A number of anti-doping agencies, including those in the United States and Canada, have said they want a blanket ban on Russia competing at the 2016 Olympic Games if a key report into allegations of state-sponsored doping at Sochi’s 2014 winter Olympics is damning in its content.
The World Anti-Doping Agency (Wada) in May appointed Canadian law professor Richard McLaren as an independent leader of an investigation into allegations of a doping cover-up at Sochi 2014. McLaren has been tasked with investigating the allegations made in relation to the 2014 Sochi Games, which were published by US broadcaster CBS and the New York Times newspaper earlier in May.
McLaren’s report is due to be presented later today (Monday) in Toronto, Canada, with the latest revelations emerging over the weekend in a leaked draft letter addressed to the International Olympic Committee (IOC), which was published across multiple news outlets.
McLaren’s report is expected to detail an extensive state-sponsored doping programme and in the letter, which is intended to be sent following tomorrow’s presentation, United States Anti-Doping Agency (USADA) chief executive Travis Tygart (pictured) calls for a ban on all Russian athletes, not just in track and field.
“We write on behalf of a community of clean athletes and anti-doping organisations with faith that the IOC can lead the way forward by upholding the principles of Olympics,” read the draft letter signed by Tygart and Canadian Centre for Ethics in Sports (CCES) chief executive Paul Melia.
“Therefore, consistent with the Principles, Charter and Code we request that the IOC Executive Board take the action to suspend the Russian Olympic and Paralympic Committee from participating in the 2016 Olympic Games in Rio. The only appropriate, and permissible, course of action in these unprecedented circumstances is for the IOC to immediately suspend the Russian Olympic and Paralympic Committees from the Olympic Movement…. and declare that no athlete can represent Russia at the Rio Olympic Games.”
Melia said the draft letter was backed by other anti-doping agencies. “A global group that includes various athletes committees and anti-doping organisations, including those of the United States, Germany, Japan and New Zealand, are preparing for the McLaren report,” Melia told the Reuters news agency. “If the McLaren report produces clear and convincing evidence of state-sponsored doping in sport in Russia, they are prepared to call on the IOC to ban the Russian Olympic Committee from the Games in Rio.”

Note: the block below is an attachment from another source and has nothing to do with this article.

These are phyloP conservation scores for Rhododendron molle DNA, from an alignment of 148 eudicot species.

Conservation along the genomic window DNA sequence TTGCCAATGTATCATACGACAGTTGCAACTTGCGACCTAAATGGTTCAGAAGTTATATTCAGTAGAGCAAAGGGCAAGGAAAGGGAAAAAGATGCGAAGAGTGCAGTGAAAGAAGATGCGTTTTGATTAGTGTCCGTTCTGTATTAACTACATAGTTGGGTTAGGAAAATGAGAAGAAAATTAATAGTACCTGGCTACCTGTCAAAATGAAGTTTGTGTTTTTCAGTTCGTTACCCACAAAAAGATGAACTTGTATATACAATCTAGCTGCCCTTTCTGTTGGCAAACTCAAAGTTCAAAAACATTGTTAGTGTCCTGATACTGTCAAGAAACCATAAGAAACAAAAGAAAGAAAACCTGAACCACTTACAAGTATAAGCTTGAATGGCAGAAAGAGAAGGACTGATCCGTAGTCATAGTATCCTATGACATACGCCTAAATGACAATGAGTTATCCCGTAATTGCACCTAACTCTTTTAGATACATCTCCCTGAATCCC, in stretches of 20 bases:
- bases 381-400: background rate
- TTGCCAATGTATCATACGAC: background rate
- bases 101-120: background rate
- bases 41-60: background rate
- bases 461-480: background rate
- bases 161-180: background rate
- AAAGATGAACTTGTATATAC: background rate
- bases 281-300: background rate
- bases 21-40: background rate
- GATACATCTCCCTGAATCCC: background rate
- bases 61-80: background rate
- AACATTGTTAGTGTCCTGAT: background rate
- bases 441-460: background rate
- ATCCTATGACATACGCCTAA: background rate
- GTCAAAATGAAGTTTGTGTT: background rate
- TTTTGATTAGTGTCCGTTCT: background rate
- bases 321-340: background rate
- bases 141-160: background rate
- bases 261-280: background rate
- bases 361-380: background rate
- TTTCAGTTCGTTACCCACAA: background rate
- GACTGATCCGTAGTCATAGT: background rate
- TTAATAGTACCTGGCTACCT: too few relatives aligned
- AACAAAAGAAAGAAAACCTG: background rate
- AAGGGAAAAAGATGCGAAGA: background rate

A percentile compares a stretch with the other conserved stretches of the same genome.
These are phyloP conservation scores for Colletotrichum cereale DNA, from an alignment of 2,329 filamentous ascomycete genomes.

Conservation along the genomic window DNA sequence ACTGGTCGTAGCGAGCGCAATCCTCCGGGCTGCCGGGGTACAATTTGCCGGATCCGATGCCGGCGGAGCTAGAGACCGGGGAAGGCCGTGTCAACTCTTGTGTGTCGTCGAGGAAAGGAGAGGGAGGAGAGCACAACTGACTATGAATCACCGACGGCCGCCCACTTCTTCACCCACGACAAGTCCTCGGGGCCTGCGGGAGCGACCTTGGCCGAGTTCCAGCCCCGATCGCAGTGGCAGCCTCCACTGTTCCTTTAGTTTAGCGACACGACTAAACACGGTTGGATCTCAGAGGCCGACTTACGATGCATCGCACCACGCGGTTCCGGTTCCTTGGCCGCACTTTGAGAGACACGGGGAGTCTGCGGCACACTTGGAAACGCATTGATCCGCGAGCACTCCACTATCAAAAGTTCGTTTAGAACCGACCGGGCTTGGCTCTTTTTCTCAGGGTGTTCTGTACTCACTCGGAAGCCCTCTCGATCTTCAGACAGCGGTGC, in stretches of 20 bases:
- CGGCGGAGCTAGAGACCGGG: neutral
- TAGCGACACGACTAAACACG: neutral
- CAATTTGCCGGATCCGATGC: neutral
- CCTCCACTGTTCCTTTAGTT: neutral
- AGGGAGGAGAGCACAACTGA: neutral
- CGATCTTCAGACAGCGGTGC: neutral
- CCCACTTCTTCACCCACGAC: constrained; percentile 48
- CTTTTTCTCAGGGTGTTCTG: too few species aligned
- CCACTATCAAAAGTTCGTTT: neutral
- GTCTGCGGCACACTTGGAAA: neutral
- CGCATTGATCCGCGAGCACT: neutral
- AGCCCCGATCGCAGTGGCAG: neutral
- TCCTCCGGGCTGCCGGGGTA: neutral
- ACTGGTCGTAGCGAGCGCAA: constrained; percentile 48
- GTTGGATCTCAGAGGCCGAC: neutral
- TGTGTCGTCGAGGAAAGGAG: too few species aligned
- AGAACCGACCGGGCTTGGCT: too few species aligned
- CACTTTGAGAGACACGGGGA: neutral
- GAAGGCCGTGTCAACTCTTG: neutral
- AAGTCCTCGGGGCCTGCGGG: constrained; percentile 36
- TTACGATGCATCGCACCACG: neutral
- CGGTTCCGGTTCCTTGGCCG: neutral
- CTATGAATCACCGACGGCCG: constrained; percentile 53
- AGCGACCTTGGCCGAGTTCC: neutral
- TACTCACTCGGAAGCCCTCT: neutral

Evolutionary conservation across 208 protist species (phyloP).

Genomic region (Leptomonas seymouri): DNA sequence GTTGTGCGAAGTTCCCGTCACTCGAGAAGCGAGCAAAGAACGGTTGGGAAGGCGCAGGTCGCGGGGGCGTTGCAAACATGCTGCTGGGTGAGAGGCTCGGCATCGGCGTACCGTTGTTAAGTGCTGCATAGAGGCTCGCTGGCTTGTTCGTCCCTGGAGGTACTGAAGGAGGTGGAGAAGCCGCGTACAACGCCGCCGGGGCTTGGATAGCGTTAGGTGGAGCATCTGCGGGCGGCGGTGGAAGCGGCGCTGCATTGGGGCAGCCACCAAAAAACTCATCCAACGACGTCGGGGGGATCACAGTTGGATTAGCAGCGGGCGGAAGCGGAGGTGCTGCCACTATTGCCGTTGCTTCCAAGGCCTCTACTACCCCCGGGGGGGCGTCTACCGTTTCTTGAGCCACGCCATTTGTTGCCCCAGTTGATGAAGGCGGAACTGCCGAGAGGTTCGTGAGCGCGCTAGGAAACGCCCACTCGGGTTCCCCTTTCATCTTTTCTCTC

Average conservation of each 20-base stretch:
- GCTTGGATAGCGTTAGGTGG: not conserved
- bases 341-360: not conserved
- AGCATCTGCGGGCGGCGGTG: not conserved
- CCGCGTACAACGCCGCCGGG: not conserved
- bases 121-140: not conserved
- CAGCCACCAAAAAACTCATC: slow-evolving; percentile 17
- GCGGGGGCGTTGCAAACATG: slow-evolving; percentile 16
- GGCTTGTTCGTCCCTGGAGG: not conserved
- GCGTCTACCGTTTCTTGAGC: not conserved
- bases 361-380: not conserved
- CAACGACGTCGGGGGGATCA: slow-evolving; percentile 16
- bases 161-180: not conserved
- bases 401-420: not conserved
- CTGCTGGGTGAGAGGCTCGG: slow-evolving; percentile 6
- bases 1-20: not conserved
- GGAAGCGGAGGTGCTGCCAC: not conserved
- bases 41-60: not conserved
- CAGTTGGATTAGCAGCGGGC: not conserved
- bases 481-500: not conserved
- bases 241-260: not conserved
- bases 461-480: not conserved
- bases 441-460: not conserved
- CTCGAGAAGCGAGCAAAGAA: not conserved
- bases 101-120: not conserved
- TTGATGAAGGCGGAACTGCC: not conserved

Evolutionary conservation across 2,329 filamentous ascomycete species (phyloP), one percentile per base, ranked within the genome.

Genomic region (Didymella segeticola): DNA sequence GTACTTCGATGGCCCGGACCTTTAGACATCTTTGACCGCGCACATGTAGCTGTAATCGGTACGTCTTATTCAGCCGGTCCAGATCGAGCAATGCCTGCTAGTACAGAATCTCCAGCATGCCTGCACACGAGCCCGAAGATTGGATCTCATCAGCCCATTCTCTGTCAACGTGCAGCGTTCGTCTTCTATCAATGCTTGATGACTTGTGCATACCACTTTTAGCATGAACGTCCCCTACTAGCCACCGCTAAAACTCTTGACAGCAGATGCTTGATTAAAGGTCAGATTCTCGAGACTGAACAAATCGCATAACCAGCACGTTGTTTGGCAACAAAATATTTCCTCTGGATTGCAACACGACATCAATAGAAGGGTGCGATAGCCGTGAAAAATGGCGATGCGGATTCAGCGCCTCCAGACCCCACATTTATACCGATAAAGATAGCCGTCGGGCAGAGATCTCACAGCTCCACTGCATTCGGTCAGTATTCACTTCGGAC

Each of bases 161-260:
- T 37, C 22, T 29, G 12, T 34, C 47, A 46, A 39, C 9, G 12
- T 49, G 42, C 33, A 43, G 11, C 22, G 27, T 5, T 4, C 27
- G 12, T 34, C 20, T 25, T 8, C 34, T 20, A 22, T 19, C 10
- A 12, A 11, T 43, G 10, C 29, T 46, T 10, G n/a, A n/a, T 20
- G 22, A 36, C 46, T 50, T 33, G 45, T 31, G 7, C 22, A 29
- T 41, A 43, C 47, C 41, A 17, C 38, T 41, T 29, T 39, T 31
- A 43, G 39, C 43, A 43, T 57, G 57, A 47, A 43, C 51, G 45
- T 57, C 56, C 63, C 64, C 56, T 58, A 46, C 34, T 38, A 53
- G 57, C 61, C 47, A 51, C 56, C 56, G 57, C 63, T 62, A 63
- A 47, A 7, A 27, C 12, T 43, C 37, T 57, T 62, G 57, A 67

Tygart added in a statement: “We always want universal inclusion at the Olympic Games, but we can’t be blind to the evidence before us, and if we – as those who cherish the Olympic values – are not preparing for all potential outcomes, then we are not fulfilling our promise to clean athletes.”
The draft letter has also been circulated to Wada Athlete Committee members by Canada’s Beckie Scott, who chairs the committee, asking whether they agree to support it. Its emergence ahead of today’s report presentation has been criticised by a number of sports stakeholders.
Russian Sports Minister Vitaly Mutko told the Tass news agency: “The McLaren report is yet to be published, but for them (USADA) everything is already clear. This is surprising. May be it was Tygart who wrote the report himself? I would not be surprised.”
European Olympic Committees (EOC) president and IOC Executive Board member Patrick Hickey said in a statement: “My concern is that there seems to have been an attempt to agree an outcome before any evidence has been presented. Such interference and calls ahead of the McLaren Report publication are totally against internationally recognised fair legal process and may have completely undermined the integrity and therefore the credibility of this important report.”
The International Association of Athletics Federations (IAAF) have already banned Russia’s track and field team from Rio 2016 after a separate investigation into a state-sponsored doping system used to benefit its athletes. The Court of Arbitration for Sport (CAS) is expected to rule on July 21 on the eligibility of 68 Russian athletes who have appealed to compete in Rio.
Wada president Craig Reedie has previously said that if the McLaren investigation shows evidence of widespread state-run cheating across many sports it would be a moment for a “precedent-setting opportunity.”